CHICAGO (AP) — A task force that reviewed Chicago police practices in the wake of several police shootings of young black men has issued recommendations for sweeping changes, including hiring an inspector general and overhauling union contracts.
The panel, established by Mayor Rahm Emanuel, said the department must acknowledge decades of entrenched racism within its ranks. A draft executive summary called the videotaped killing of Laquan McDonald, a black teenager shot 16 times by a white police officer in 2014, a "tipping point" in the department's need for reform. The officer was charged with murder about a year later, after a judge ordered that the squad-car video be publicized.
Here are 10 of the task force's key recommendations:
— Dismantle the existing Independent Police Review Authority, which reviews police misconduct allegations, and replace it with a civilian agency that's "fully transparent and accountable."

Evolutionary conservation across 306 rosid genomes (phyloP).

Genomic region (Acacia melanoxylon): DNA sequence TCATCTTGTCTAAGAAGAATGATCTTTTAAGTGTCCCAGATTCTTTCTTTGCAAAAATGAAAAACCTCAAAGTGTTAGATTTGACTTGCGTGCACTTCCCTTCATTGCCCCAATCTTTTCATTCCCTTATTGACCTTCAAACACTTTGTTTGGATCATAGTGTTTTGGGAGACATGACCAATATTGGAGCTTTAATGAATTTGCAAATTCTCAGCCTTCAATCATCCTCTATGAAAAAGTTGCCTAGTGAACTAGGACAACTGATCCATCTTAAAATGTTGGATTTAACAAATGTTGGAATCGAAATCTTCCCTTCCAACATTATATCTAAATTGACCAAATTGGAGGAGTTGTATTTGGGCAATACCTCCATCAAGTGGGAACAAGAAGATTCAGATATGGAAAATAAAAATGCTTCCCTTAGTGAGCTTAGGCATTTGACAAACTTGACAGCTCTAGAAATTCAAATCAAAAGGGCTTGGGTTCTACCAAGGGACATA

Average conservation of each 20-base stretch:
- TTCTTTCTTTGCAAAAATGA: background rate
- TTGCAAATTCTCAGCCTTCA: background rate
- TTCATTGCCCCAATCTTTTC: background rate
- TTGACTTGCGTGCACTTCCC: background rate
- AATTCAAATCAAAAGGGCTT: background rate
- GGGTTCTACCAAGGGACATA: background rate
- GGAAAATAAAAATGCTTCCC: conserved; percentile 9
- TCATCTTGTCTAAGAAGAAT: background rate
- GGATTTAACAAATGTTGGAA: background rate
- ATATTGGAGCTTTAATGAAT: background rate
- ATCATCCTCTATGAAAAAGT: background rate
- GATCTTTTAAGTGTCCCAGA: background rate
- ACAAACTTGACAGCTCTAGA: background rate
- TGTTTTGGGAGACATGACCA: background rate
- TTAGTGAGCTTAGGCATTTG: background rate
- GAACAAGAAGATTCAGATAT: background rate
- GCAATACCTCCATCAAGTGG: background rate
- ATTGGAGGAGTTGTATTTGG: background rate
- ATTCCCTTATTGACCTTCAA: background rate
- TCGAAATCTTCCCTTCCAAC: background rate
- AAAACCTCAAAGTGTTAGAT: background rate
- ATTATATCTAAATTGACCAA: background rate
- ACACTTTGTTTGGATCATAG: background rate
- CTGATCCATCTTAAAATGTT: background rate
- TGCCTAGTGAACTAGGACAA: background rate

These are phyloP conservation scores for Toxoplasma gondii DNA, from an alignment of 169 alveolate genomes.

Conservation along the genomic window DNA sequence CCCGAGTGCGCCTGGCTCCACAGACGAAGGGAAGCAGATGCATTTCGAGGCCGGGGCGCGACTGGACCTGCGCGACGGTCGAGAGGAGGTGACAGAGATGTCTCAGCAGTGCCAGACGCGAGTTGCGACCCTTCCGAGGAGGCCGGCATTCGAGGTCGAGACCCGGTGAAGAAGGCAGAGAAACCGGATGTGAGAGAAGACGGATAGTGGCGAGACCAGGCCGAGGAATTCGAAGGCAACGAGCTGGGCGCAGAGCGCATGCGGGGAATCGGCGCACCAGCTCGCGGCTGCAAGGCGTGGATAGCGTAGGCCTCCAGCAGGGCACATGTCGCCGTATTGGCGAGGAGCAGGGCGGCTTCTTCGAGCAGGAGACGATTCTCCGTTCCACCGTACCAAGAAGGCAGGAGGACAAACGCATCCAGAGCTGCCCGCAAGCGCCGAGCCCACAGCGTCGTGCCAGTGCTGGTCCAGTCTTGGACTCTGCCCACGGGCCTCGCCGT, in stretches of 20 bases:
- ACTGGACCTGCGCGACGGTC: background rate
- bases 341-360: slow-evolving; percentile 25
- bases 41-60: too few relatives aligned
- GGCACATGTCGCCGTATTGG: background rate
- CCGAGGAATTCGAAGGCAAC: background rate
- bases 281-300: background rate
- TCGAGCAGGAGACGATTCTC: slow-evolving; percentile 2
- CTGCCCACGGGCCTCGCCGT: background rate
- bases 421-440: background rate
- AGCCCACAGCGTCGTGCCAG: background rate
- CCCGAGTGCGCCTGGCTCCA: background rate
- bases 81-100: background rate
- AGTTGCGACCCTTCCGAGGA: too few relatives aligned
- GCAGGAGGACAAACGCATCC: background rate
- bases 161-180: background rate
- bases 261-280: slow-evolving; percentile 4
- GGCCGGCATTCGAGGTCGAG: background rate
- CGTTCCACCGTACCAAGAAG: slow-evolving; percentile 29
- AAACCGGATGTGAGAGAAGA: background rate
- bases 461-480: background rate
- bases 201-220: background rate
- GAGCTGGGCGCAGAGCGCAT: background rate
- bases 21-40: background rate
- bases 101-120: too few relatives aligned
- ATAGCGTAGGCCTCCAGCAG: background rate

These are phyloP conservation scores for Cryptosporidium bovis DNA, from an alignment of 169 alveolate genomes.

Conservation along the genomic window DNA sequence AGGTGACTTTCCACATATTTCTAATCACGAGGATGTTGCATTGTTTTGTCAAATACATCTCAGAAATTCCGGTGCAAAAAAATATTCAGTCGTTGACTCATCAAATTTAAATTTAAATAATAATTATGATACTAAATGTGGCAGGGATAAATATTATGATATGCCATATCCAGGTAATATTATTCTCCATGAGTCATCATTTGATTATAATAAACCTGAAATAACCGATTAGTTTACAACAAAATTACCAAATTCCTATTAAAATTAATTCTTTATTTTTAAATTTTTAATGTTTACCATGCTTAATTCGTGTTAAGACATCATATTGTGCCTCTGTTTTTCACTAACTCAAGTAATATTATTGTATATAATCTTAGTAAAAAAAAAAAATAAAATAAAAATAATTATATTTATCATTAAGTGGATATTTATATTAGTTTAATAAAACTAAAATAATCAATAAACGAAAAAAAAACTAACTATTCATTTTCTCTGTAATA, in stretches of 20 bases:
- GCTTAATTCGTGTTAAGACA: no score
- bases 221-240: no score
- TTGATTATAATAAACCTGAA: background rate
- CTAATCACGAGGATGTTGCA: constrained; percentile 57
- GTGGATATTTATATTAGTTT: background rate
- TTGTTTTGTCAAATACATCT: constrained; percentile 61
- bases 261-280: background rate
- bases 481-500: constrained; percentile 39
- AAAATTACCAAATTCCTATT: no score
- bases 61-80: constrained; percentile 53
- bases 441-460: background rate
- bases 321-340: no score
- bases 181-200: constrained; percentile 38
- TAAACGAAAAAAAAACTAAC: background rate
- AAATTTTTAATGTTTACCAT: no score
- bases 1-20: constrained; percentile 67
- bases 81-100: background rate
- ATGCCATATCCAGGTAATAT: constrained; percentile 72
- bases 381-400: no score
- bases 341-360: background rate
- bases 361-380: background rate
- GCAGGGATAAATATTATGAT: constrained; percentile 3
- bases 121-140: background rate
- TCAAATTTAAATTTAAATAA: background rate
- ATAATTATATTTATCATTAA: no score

— Hire an inspector general for public safety who would independently monitor and audit the department and its policing strategies, including for racial bias.
— Overhaul collective bargaining agreements that have "impediments to accountability," such as requirements to destroy complaint records.
— Establish a "mental health critical response unit" and make changes to the 911 system so officers and dispatchers are better prepared to deal with mental health issues.
— Create the position of deputy chief of diversity and inclusion within the department.
— Use data to create an intervention system so the department can identify problem officers earlier.
— Make officer complaints and discipline histories available online.
— Expand the use of officer body cameras.
— Implement a written video release policy for police shootings.
— Create a hotline run by a third-party for Chicago Police Department members, civilians and officers, to file complaints.